The important thing to know is that, if you or your client wishes to challenge the correctness (i.e. dispute the value) of a property tax assessment and preserve rights to challenge it, the “open rolls” period is your only chance to do so. During this time (if not earlier), it’s important to review the assessor’s data and conclusions, discuss the assessor’s stance on valuation, and provide all available information to the assessor that supports the correct value. Under recent statutory changes (La. Acts 2021, No. 343, eff. January 1, 2022), a taxpayer must furnish the assessor with all information that supports the taxpayer’s valuation prior to the deadline for filing an appeal with the local Board of Review. That deadline date varies by parish but is typically just a few days after the “open rolls” period closes. Beware of this very short time frame! Under the new law that is applicable to property tax appeals filed on or after January 1, 2022, while the Tax Commission can allow additional evidence that was not provided to the assessor to be presented at the property tax hearing before the Commission, the recommended course is to provide the assessor all available evidence to support the correct value during, or prior to, the open rolls inspection period.

In short, August brings a different kind of heat to Louisiana property taxpayers. If you or your clients have questions or need assistance with these and other property tax matters, contact Kyle Polozola, Jaye Calhoun, or Phyllis Sims of the Kean Miller SALT group.

The Louisiana Public Works Act (“LPWA”), La. R.S. 38:2241, et seq., protects the rights of contractors and others relating to the construction of public works projects for the state, any of its boards, agencies, and political subdivisions. August 1, 2022 not only marks the beginning of the end of summer 2022, but also the effective date of several important changes to the LPWA from the most recent Louisiana Legislative Session. All contractors working on Louisiana public projects should take note of these key revisions concerning time periods under the LPWA detailed below:

Punchlists and Substantial Completion

Act No. 756 makes an important revision relative to punch lists for public works contracts. The amendment to La. R.S. 38:2248(B) provides if a public entity occupies or uses the public works, then the punch list must be provided to the contractor within ten (10) days of substantial completion (see La. R.S. 38:2248(B)(2)(a)) and the punch list may be amended by the design professional or the public entity within fourteen (14) days of providing it to the contractor (see La. R.S. 38:2248(B)(2)(b)). According to La. R.S. 38:2248(B)(3), these provisions are not subject to waiver and are inapplicable to the Department of Transportation and Development. See 2022 La. Sess. Law Serv. Act 756 (S.B. 429) (WEST).

No Response To A Submittal Of A Particular Product After Seven (7) Working Days Means Approval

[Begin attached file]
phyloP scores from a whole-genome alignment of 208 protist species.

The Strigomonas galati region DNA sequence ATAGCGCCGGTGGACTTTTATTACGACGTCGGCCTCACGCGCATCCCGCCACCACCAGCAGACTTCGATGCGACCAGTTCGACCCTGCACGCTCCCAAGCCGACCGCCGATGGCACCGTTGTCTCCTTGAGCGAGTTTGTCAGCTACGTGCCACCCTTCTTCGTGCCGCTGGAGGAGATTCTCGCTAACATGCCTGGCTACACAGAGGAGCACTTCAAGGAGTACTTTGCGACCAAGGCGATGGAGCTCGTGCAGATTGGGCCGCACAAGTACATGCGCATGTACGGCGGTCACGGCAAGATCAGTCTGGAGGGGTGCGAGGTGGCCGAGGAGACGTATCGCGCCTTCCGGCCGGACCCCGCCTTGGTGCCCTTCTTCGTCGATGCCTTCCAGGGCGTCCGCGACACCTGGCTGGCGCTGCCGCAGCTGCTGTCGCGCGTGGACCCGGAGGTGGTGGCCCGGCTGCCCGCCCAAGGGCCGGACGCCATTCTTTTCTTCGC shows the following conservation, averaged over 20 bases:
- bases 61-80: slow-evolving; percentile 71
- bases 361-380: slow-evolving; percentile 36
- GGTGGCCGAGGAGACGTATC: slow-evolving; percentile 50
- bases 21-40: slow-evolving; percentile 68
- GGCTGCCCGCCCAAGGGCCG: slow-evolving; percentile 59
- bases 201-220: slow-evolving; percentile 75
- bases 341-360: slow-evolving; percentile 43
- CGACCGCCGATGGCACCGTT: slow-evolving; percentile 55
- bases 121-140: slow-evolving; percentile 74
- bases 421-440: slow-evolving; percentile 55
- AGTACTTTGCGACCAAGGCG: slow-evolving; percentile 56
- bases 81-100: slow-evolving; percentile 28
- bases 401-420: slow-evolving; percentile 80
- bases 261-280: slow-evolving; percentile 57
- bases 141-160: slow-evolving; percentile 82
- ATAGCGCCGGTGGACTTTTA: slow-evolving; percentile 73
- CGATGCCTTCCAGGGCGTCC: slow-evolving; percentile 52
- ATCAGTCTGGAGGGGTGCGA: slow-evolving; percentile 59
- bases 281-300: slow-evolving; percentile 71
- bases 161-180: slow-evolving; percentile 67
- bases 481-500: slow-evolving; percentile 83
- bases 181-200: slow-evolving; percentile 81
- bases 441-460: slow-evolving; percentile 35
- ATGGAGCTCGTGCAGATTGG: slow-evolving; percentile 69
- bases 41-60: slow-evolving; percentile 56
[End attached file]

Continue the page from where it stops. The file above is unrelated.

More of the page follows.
Act No. 424 amends and reenacts La. R.S. 38:2295(C)(1) relating to plans and specifications for public works in order to clarify the requirements for prior approval and provide for an adjustment of time to respond to the submittal of a particular product other than a product specified in the contract documents. Under the revision to La. R.S. 38:2295(C)(1), if a potential supplier of a particular product other than a product specified in the contract documents submits a request for the approval of the product no later than seven (7) working days prior to the opening of bids, the prime design profession must furnish both the public entity and the potential supplier a written approval or denial of the project submitted. Failure by the prime design professional to respond in the seven (7) working days results in approval of the submitted product. See 2022 La. Sess. Law Serv. Act 424 (S.B. 423) (WEST).

Working Days Defined and Time Limits For Bidders’ Information

Act No. 774 amends and reenacts La. R.S. 38:2212(B)(2) and (H) and enacts La. R.S. 38:2211(A)(15) relating to certain public works projects bidding requirements. Revisions of interest include the definition of “working days” for purposes of the Section concerning the bid process to mean “the days Monday through Friday, excluding recognized holidays and declared emergencies.” La. R.S. 38:2211(A)(15).  Further, the revision to La. R.S. 38:2212(B)(2) provides if a public entity advertising for public work adds additional requirements for information beyond what the statute mandates, then those additional “requirements shall be void and not considered in the award of the contract.” La. R.S. 38:2212(B)(2) (Emphasis added). Finally, the revision to La. R.S. 38:2212(H) changes the time from fourteen (14) days to nine (9) working days for any and all of the bidders’ information to be available upon request following the bid opening or after the recommendation of the award by the public entity or design professional, whichever occurs first. See 2022 La. Sess. Law Serv. Act 774 (S.B. 271) (WEST).

On June 15, 2022, Governor John Bel Edwards signed into law Act No. 425, S.B. 426, named the “Allen Toussaint Legacy Act.”[1] The Act is named after the late Allen Toussaint, a famous New Orleans musician, songwriter, and producer. Toussaint was known for hits such as “Java,” “Fortune Teller,” “Southern Nights,” “Working in the Coal Mine” and “Mother-in-Law.”

After seeing drink koozies featuring Toussaint’s image sold by vendors outside of the Jazz Fest months after the artist died, Tim Kappel, an entertainment law professor at the Loyola University New Orleans, began pushing for a bill protecting the right to publicity in Louisiana.[2] Before the Act, despite the clear commercial benefit from products featuring Toussaint and other New Orleans legends like Fats Domino and Professor Longhair, the deceased musicians’ estates received no benefit from the sales nor had any power to stop the commercialization.

Act No. 425

The right of publicity is not a new concept in the United States. New York and California are leading examples of the right of publicity, particularly because those states are dense with famous individuals, who are more likely to be affected by right of publicity laws. For example, in the 1990s, the Ninth Circuit U.S. Court of Appeals found Vanna White could seek damages from Samsung for an advertisement involving a futuristic female robot turning the letters on a game show board.[3] Although the advertisement did not mention Vanna White by name, or use her actual image, the court held Samsung may have violated the law by “attempt[ing] to capitalize on White’s fame to enhance their fortune.”[4]